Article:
<p><strong>Vessels work the late shift above <a id="ui2q" title="BP" href="http://www.bp.com/bodycopyarticle.do?categoryId=1&amp;contentId=7052055">BP</a>'s Macondo wellhead, source of the <a id="p8xt" title="Gulf of Mexico oil spill" href="http://news.nationalgeographic.com/news/gulf-oil-spill-news/">Gulf of Mexico oil spill</a>, on Tuesday, one day after a new oil-containment cap had been fitted to the gushing pipe a mile (1.6 kilometers) below. (See <a href="http://maps.nationalgeographic.com/maps/map-machine#s=r&amp;c=22.75592068148639, -87.38525390625001&amp;z=5">Gulf of Mexico map</a>.)<br></strong></p><p><strong>Thursday afternoon BP announced the new cap had been fully sealed during a crucial "integrity test" and that oil had completely stopped leaking from the site for the first time since the <em>Deepwater Horizon </em>oil rig exploded and sank on April 20.<br></strong></p><p>The welcome development comes after a roughly 24-hour delay, during which experts scrambled to allay U.S. government scientists' fears that the test could further damage the well.</p><p><br> "This last minute evaluation was due to an overabundance of caution," said Coast Guard admiral and response-team leader Thad Allen in a press briefing Wednesday evening. "We sat long and hard about delaying this test. This was not easy."</p><p>Thursday morning BP delayed the test one last time after workers had discovered a leak in the so-called choke line, which allows oil from the cap to be siphoned to the surface.<br><br> But, BP Senior Vice President Kent Wells told reporters early Thursday, "fortunately we had a second choke on surface ... and we're once again going through the process of positioning ourselves to do the well integrity test."<br><br> BP's integrity test should determine whether the new oil cap can remain sealed without causing a dangerous buildup of pressure in the well.</p><p>(Related: <a id="z2ma" title="&quot;Gulf Oil Spill Worst in History; Drilling Postponed.&quot;" href="http://news.nationalgeographic.com/news/2010/05/100527-energy-nation-gulf-oil-spill-top-kill-obama/">"Gulf Oil Spill Worst in History; Drilling Postponed."</a>)</p>

BP Spill Site, One Mile Up

Vessels work the late shift above BP's Macondo wellhead, source of the Gulf of Mexico oil spill, on Tuesday, one day after a new oil-containment cap had been fitted to the gushing pipe a mile (1.6 kilometers) below. (See Gulf of Mexico map.)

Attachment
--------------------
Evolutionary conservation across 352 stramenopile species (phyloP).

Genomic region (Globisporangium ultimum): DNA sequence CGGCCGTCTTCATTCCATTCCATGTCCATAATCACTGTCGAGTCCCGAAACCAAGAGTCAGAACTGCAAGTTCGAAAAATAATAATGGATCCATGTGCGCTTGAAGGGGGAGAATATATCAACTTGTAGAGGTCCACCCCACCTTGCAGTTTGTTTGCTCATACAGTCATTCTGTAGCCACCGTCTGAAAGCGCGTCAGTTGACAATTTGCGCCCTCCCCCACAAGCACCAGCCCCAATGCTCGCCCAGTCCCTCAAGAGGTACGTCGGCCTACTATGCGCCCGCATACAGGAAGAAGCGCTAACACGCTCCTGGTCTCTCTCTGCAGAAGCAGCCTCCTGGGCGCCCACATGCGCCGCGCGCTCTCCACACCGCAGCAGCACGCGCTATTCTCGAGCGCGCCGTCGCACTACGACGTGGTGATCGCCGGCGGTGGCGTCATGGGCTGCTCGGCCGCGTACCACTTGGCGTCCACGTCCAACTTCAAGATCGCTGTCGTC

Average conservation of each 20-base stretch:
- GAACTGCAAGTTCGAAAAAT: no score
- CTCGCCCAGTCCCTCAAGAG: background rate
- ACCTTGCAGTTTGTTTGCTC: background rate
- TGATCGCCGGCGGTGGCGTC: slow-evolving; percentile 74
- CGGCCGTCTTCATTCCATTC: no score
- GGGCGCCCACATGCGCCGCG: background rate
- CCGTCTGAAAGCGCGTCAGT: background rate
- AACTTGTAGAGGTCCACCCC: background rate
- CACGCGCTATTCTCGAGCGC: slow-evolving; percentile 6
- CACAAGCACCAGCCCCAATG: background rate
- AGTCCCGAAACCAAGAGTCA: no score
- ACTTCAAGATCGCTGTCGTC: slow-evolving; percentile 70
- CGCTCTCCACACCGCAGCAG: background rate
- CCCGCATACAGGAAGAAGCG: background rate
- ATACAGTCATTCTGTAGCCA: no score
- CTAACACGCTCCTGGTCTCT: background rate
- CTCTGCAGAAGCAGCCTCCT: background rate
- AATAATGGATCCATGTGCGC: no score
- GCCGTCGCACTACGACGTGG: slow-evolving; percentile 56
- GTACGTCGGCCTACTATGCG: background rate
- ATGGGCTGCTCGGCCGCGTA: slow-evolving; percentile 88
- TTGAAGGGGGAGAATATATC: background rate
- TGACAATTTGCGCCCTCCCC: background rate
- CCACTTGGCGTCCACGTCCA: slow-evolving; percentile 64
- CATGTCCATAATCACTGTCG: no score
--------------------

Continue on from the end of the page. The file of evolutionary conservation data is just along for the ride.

Thursday afternoon BP announced the new cap had been fully sealed during a crucial "integrity test" and that oil had completely stopped leaking from the site for the first time since the Deepwater Horizon oil rig exploded and sank on April 20.

The welcome development comes after a roughly 24-hour delay, during which experts scrambled to allay U.S. government scientists' fears that the test could further damage the well.


"This last minute evaluation was due to an overabundance of caution," said Coast Guard admiral and response-team leader Thad Allen in a press briefing Wednesday evening. "We sat long and hard about delaying this test. This was not easy."

Thursday morning BP delayed the test one last time after workers had discovered a leak in the so-called choke line, which allows oil from the cap to be siphoned to the surface.

But, BP Senior Vice President Kent Wells told reporters early Thursday, "fortunately we had a second choke on surface ... and we're once again going through the process of positioning ourselves to do the well integrity test."

BP's integrity test should determine whether the new oil cap can remain sealed without causing a dangerous buildup of pressure in the well.

(Related: "Gulf Oil Spill Worst in History; Drilling Postponed.")

Photograph by Dave Martin, AP

Pictures: New Cap Stops Gulf Oil Spill, BP Says

See the saga of the containment caps, from the removal of the old "top hat" to the installation of the new one, which BP said Thursday has finally stopped the Gulf oil spill.

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